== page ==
A couple posts ago my title was “Did God really say. . .” I’ve been trying to write another post on “Does God really mean now what He said. . .” and have decided it sounds too much like a sermon. While Bible study is a passion of mine, and I want more and more of its truth to soak into my soul, my intention for this blog is to share my heart. So, join me today for a cup of coffee and a chat.
What do you think when you hear the word, “faithful.” My guess is that it’s in the framework of marriage, because if someone is “unfaithful,” our minds go to broken vows – those words said by a man and woman to each other in a wedding ceremony. So, how do the words, “faithful” and “single” connect? Like the word, “intimate,” “faithful” is now generally used to define sexual actions toward a chosen one – in the boundaries of marriage.
So, if I am single, unmarried, unattached, alone – whatever you want to call it – how am I to be faithful? Why is it that the enemy of our souls chooses to flaunt just one aspect of our sexual being as the one thing which expresses who we are? Well, it’s because he is smart. He chooses a deeply engrained element which is bound together with ties to our body, soul, and spirit. We like what feels good physically; we like to think about what makes us feel good; we like to experience that oneness of spirit with another person. God built those things into our being to be an expression of His glory. So, of course, satan is going to take something precious to God and twist it. He tells the lie that it is irresistable and that God couldn’t possibly really mean what he says about faithfulness and fidelity, not only in this area, but in all of life.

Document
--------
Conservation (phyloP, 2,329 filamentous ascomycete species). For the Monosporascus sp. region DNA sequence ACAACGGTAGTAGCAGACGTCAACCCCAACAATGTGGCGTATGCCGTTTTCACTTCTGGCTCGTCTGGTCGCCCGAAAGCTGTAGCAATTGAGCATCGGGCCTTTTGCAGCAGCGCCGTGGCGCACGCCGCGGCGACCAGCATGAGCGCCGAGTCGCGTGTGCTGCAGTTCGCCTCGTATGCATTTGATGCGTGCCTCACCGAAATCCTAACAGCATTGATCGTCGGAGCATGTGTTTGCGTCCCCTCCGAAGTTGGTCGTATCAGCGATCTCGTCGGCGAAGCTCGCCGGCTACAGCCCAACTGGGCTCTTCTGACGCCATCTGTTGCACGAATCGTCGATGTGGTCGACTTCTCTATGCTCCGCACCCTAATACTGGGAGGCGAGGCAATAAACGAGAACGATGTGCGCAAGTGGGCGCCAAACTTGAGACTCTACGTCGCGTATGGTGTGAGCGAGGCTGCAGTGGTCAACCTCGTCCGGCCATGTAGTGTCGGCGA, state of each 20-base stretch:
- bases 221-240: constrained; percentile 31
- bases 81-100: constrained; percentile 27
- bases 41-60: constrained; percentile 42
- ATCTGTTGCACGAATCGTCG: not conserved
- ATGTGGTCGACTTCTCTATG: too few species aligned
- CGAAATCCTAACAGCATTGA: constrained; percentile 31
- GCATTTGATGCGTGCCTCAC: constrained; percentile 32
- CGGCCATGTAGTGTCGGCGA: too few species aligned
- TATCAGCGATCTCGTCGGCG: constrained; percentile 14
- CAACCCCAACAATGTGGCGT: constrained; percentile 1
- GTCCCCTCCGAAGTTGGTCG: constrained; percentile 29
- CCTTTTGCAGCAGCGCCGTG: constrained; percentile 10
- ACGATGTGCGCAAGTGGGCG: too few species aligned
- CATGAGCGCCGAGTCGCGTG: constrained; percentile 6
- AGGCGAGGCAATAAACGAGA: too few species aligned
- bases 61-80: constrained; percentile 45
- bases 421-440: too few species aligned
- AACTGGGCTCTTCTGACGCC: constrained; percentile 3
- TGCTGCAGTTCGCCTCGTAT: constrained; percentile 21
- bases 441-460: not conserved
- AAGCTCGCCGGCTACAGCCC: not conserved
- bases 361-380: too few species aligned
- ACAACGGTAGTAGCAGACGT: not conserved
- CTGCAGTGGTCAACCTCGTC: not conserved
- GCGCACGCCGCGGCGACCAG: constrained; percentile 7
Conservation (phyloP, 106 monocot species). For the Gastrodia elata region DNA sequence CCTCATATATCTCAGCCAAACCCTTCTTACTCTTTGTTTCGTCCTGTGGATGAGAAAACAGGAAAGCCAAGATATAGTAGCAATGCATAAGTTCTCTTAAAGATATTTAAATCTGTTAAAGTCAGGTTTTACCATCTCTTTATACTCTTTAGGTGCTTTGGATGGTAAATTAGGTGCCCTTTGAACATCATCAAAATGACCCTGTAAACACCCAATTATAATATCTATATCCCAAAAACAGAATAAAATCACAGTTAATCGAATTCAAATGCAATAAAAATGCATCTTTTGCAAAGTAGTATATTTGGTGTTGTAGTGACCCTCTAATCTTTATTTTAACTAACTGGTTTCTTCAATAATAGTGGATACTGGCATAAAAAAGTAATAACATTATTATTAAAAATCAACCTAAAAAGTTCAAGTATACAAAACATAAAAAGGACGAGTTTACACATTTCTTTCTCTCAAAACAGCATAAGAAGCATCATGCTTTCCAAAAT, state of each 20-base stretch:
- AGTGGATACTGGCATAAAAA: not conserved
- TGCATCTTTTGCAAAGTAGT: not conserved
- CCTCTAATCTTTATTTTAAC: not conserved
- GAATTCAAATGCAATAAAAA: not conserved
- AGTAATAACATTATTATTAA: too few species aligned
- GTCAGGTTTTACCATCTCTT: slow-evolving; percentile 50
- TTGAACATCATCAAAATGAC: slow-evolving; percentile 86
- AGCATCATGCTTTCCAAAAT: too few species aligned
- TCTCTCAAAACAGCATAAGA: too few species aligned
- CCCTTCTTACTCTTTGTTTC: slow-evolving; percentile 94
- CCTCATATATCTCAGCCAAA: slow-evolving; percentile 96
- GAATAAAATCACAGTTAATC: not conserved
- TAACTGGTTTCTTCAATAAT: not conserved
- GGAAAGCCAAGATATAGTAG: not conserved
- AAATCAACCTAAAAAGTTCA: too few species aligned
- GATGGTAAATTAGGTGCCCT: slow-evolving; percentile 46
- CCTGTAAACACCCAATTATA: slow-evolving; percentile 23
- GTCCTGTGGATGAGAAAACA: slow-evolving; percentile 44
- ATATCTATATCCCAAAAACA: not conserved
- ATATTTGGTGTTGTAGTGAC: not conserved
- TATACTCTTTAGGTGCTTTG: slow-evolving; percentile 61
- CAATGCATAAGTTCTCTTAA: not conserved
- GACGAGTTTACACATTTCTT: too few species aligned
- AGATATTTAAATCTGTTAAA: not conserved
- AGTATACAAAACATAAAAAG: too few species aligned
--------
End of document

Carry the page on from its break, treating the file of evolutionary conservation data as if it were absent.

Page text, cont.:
On one hand, discipline is admired; on the other, it is spurned as outdated. We watch olympic athletes with admiration when they swim and run and leap and ski and skate their way to a gold medal. What we see, however, is a result of hours and days and years of practice in small things which grow with use. The performance would not happen without preparation and practice. Same with faithful singleness. It’s hard work!
Over the past few weeks I’ve been refreshing my memory on a set of variations by Mendelssohn which I first worked on years ago. It feels really good to use aspects of discipline learned as a piano major in college. I thought I knew how to play the piano before going to college. My piano professor let me know right away that simply pressing down piano keys wasn’t enough! Hours of slow practice of one or two measures, endless scales in octaves, thirds, fifths and even sevenths, and octave etudes were required. What was difficult and often boring – and certainly not fun at the moment – grew into a foundation of tremendous enjoyment when applied to pieces written by Bach, Mozart, Beethoven, and Brahms. Using the discipline became 2nd nature.
The same is true in faithfulness training. Think of the Old Testament story of Joseph. Genesis 39:6b-7 says: “Now Joseph was well-built and handsome, and after a while his master’s wife took notice of Joseph and said, “Come to bed with me!’” (NIV) Joseph refuses because of the trust placed in him by her husband – and by God. Joseph considered sleeping with her as a sin against God. (Genesis 39:9) When she entraps him and he flees, her false accusations land him in jail. Read his amazing story and see the overarching umbrella of faithfulness modeled for all time.
Job makes an interesting statement in chapter 31:1: “I made a covenant with my eyes not to look lustfully at a young woman.” (NIV) The Contemporary English Version (CEV) says, “I promised myself never to stare with desire at a young woman.” Ahhhh! There’s a hint to a step of the discipline involved in becoming faithful. I have choices in what I see, hear,and experience. And, it’s not only men who need to learn this discipline.
Well, my cup of coffee is empty, so I guess it’s time to go take a walk. More thoughts next time. 🙂